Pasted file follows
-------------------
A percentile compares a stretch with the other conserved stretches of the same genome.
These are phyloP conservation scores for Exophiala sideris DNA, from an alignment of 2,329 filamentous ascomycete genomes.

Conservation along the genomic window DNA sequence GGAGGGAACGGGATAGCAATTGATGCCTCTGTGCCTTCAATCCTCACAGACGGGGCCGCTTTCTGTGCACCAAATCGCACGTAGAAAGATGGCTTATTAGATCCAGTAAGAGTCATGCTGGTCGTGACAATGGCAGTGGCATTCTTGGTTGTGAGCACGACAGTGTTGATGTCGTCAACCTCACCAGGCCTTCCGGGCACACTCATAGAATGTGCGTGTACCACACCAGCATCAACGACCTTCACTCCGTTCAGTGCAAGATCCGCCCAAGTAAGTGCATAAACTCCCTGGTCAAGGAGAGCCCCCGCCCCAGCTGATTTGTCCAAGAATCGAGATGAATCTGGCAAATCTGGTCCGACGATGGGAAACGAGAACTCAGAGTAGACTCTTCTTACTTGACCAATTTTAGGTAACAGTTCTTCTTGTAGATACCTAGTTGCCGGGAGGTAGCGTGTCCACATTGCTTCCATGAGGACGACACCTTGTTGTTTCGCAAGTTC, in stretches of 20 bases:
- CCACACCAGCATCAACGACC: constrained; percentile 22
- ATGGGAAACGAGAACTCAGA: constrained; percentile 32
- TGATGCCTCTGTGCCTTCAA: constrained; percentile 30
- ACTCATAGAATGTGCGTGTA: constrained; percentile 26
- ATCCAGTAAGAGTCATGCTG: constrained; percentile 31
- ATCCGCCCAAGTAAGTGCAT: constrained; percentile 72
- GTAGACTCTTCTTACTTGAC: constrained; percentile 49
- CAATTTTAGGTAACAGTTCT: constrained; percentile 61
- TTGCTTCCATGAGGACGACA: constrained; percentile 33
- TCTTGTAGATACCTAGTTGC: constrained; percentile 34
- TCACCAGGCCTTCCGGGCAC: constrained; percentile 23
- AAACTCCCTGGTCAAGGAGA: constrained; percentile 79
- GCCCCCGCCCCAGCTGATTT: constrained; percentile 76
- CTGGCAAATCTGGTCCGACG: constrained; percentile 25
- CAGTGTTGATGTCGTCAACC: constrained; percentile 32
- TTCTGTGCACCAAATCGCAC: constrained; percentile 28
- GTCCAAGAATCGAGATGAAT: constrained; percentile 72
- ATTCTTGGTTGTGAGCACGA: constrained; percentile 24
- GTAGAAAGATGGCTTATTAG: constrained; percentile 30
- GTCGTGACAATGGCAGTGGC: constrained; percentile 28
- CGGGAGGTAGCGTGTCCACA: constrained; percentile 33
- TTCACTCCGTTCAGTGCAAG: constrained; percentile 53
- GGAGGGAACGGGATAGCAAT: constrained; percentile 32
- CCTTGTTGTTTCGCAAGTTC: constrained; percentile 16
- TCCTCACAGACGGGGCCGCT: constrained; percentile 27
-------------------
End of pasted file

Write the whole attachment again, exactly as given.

A percentile compares a stretch with the other conserved stretches of the same genome.
These are phyloP conservation scores for Exophiala sideris DNA, from an alignment of 2,329 filamentous ascomycete genomes.

Conservation along the genomic window DNA sequence GGAGGGAACGGGATAGCAATTGATGCCTCTGTGCCTTCAATCCTCACAGACGGGGCCGCTTTCTGTGCACCAAATCGCACGTAGAAAGATGGCTTATTAGATCCAGTAAGAGTCATGCTGGTCGTGACAATGGCAGTGGCATTCTTGGTTGTGAGCACGACAGTGTTGATGTCGTCAACCTCACCAGGCCTTCCGGGCACACTCATAGAATGTGCGTGTACCACACCAGCATCAACGACCTTCACTCCGTTCAGTGCAAGATCCGCCCAAGTAAGTGCATAAACTCCCTGGTCAAGGAGAGCCCCCGCCCCAGCTGATTTGTCCAAGAATCGAGATGAATCTGGCAAATCTGGTCCGACGATGGGAAACGAGAACTCAGAGTAGACTCTTCTTACTTGACCAATTTTAGGTAACAGTTCTTCTTGTAGATACCTAGTTGCCGGGAGGTAGCGTGTCCACATTGCTTCCATGAGGACGACACCTTGTTGTTTCGCAAGTTC, in stretches of 20 bases:
- CCACACCAGCATCAACGACC: constrained; percentile 22
- ATGGGAAACGAGAACTCAGA: constrained; percentile 32
- TGATGCCTCTGTGCCTTCAA: constrained; percentile 30
- ACTCATAGAATGTGCGTGTA: constrained; percentile 26
- ATCCAGTAAGAGTCATGCTG: constrained; percentile 31
- ATCCGCCCAAGTAAGTGCAT: constrained; percentile 72
- GTAGACTCTTCTTACTTGAC: constrained; percentile 49
- CAATTTTAGGTAACAGTTCT: constrained; percentile 61
- TTGCTTCCATGAGGACGACA: constrained; percentile 33
- TCTTGTAGATACCTAGTTGC: constrained; percentile 34
- TCACCAGGCCTTCCGGGCAC: constrained; percentile 23
- AAACTCCCTGGTCAAGGAGA: constrained; percentile 79
- GCCCCCGCCCCAGCTGATTT: constrained; percentile 76
- CTGGCAAATCTGGTCCGACG: constrained; percentile 25
- CAGTGTTGATGTCGTCAACC: constrained; percentile 32
- TTCTGTGCACCAAATCGCAC: constrained; percentile 28
- GTCCAAGAATCGAGATGAAT: constrained; percentile 72
- ATTCTTGGTTGTGAGCACGA: constrained; percentile 24
- GTAGAAAGATGGCTTATTAG: constrained; percentile 30
- GTCGTGACAATGGCAGTGGC: constrained; percentile 28
- CGGGAGGTAGCGTGTCCACA: constrained; percentile 33
- TTCACTCCGTTCAGTGCAAG: constrained; percentile 53
- GGAGGGAACGGGATAGCAAT: constrained; percentile 32
- CCTTGTTGTTTCGCAAGTTC: constrained; percentile 16
- TCCTCACAGACGGGGCCGCT: constrained; percentile 27